Welcome to the 40th edition of the Encephalon psychology and neuroscience writing carnival.
This edition covers some of the best of the last fortnight’s mind and brain writing from around the net, so kick back, relax and see what fires you up.
We start with an announcement of a birth. The neuroscience blogs OmniBrain and Retrospectacle are gone but not forgotten because the two authors have combined forces to jointly write for their new project Of Two Minds which launches today!
While we’re enjoying the nostalgia and looking toward to the future what better time to remind ourselves that the history of the cognitive sciences is an essential method for understanding the past, present and the road ahead.
Advances in the History of Psychology has recently had a series examining the limits of what we should include in the history of our collective discipline. A Wikipedia user recently added a huge amount of material on medieval Islamic scientists to the history of psychology entry, inspiring an article and a remarkably thoughtful discussion from historians about what counts as ‘our history’.
In an exploration of the more recent past, Channel N hosts a video lecture by Dr. Claudia Wassmann on the history of neuroimaging from the nineteenth century to the present, and its applications in psychiatric research.
Perhaps thinking more about preserving our personal history, Sharp Brains sifts fact from fiction from the recent media hype surrounding cognitive training for the ageing brain with a guest article from Josh Steinerman.
From the same source comes an article on one of the key concepts in understanding how the brain changes and adapts, namely brain plasticity. Remaining mentally flexible is also thought to be important to cognitive fitness and a final article looks at the importance of breaking our mental routines as part of a brain health programme.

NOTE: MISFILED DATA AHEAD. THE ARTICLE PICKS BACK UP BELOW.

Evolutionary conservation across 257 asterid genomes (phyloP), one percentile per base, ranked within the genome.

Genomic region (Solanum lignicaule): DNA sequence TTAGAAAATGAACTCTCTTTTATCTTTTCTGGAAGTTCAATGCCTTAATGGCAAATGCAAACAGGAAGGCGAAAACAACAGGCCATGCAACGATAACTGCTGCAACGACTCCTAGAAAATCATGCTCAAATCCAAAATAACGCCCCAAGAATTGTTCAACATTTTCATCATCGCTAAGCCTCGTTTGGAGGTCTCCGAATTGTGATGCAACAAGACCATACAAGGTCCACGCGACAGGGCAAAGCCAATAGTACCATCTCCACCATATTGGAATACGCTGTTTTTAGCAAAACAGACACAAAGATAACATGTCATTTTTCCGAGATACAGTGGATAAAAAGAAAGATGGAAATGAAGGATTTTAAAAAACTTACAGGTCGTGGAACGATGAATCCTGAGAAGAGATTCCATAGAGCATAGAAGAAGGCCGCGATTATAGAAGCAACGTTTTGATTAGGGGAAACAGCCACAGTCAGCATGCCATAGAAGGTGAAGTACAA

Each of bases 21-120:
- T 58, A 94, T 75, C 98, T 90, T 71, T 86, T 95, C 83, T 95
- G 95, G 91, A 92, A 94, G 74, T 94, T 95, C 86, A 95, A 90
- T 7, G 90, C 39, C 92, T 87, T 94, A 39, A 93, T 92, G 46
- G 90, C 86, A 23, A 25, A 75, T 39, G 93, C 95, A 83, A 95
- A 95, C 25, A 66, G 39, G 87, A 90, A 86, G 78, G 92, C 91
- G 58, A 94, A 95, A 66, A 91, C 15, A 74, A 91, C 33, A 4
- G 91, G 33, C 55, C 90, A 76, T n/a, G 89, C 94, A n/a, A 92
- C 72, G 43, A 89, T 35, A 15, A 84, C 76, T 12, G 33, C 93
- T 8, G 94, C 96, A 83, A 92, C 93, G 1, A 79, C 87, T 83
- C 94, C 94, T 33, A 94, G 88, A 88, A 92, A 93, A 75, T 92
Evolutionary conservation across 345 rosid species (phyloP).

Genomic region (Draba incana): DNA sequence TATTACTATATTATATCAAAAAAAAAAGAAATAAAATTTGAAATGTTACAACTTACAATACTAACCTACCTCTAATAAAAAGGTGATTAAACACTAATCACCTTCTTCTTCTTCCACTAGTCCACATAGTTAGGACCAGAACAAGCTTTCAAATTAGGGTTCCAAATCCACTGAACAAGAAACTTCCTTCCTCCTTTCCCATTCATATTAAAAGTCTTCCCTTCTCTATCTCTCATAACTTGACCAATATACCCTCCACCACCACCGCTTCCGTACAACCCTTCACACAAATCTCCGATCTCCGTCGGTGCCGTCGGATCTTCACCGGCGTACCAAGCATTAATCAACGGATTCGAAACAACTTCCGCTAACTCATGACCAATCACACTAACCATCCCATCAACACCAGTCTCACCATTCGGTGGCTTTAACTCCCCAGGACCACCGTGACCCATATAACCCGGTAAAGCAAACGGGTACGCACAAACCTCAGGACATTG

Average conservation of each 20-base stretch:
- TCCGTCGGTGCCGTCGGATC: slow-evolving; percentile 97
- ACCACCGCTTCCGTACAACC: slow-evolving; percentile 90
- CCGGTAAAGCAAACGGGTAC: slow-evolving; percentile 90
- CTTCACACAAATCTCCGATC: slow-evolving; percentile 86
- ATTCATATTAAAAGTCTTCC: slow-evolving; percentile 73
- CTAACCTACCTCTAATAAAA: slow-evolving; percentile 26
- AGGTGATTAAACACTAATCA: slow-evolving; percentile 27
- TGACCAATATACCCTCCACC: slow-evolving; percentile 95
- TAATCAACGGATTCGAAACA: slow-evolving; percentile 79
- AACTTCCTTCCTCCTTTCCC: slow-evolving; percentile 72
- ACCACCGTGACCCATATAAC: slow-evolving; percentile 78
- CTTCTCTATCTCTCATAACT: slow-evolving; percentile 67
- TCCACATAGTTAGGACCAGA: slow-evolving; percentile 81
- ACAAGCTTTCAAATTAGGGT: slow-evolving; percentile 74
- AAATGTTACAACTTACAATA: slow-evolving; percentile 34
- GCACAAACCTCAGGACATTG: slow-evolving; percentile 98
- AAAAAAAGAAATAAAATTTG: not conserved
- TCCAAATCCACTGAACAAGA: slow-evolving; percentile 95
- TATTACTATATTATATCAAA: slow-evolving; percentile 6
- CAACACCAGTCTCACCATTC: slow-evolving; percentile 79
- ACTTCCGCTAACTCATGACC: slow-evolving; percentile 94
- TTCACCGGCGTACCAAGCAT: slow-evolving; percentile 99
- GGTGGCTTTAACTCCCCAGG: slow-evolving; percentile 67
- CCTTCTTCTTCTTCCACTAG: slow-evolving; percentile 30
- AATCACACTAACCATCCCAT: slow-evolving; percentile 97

While these articles tackle cognitive decline through normal ageing Brain Blogger describes a journey of recovery from brain injury and the process of dealing with the subsequent deficits in a six part series (1, 2, 3, 4, 5, 6) that tackles everything from detection to techniques for managing the difficulties.
Remaining in the clinical world, The Mouse Trap tackles some new science surrounding the historical connections between schizophrenia and autism, suggesting that they are opposite disorders of the social brain. Looking this time at addiction, a further post discusses the famous ‘rat park‘ experiment on possible environmental factors in addiction.
On a lighter note (excuse the pun) World of Psychology finds a webcomic that touches on the use of light therapy to treat mood disorders and uses the opportunity to discuss some of the scientific research behind this little known but effective treatment.
From sight to scent as The Neurocritic covers a study that used fMRI to investigate the effect of perfume on the brain and its links to sexual arousal. The experiment used the iconic perfume Chanel No. 5, one of the most well-known brands in the world, and in a subsequent post, The Neurocritic tackles the use and abuse of cognitive neuroscience in ‘neuromarketing‘.
Staying within the corporate realm, Ionian Enchantment takes a critical look at recent attempts to explain corporate behaviour with the principles of evolutionary psychology and concludes that when you have a hammer, everything seems like a nail, even when you might be better off with another tool altogether.
Perhaps more informative might be a study covered by Not Exactly Rocket Science where similar brain activation was found in a brain scanning study of both humans and chimps during vocal communication, suggesting our speech areas might not be quite so unique after all.
On a completely different note, Adam Kolber (who you may know from the Neuroethics and Law blog) has written a couple of guest articles on the psychology of punishing crime. The first looks at whether we should take into account the subjective experience of the punishment on the convicted. For example, should a someone who is claustrophobic be given a shorter prison sentence because it would be additionally unpleasant? The second article discusses what implication follows from the recognition that the same punishment might not be equal for all.
Finally, the mighty Cognitive Daily looks at a whether children are better than adults in their ability to recognise faces from other races. The findings give an interesting twist to the 7 Seconds lyric “And when a child is born into this world, it has no concept of the tone of skin it’s living in”.
J’assume les raisons qui nous poussent de changer tout,
J’aimerais qu’on oublie leur couleur pour qu’ils esperent.
The next edition of Encephalon will be at Pure Pedantry on March 17th.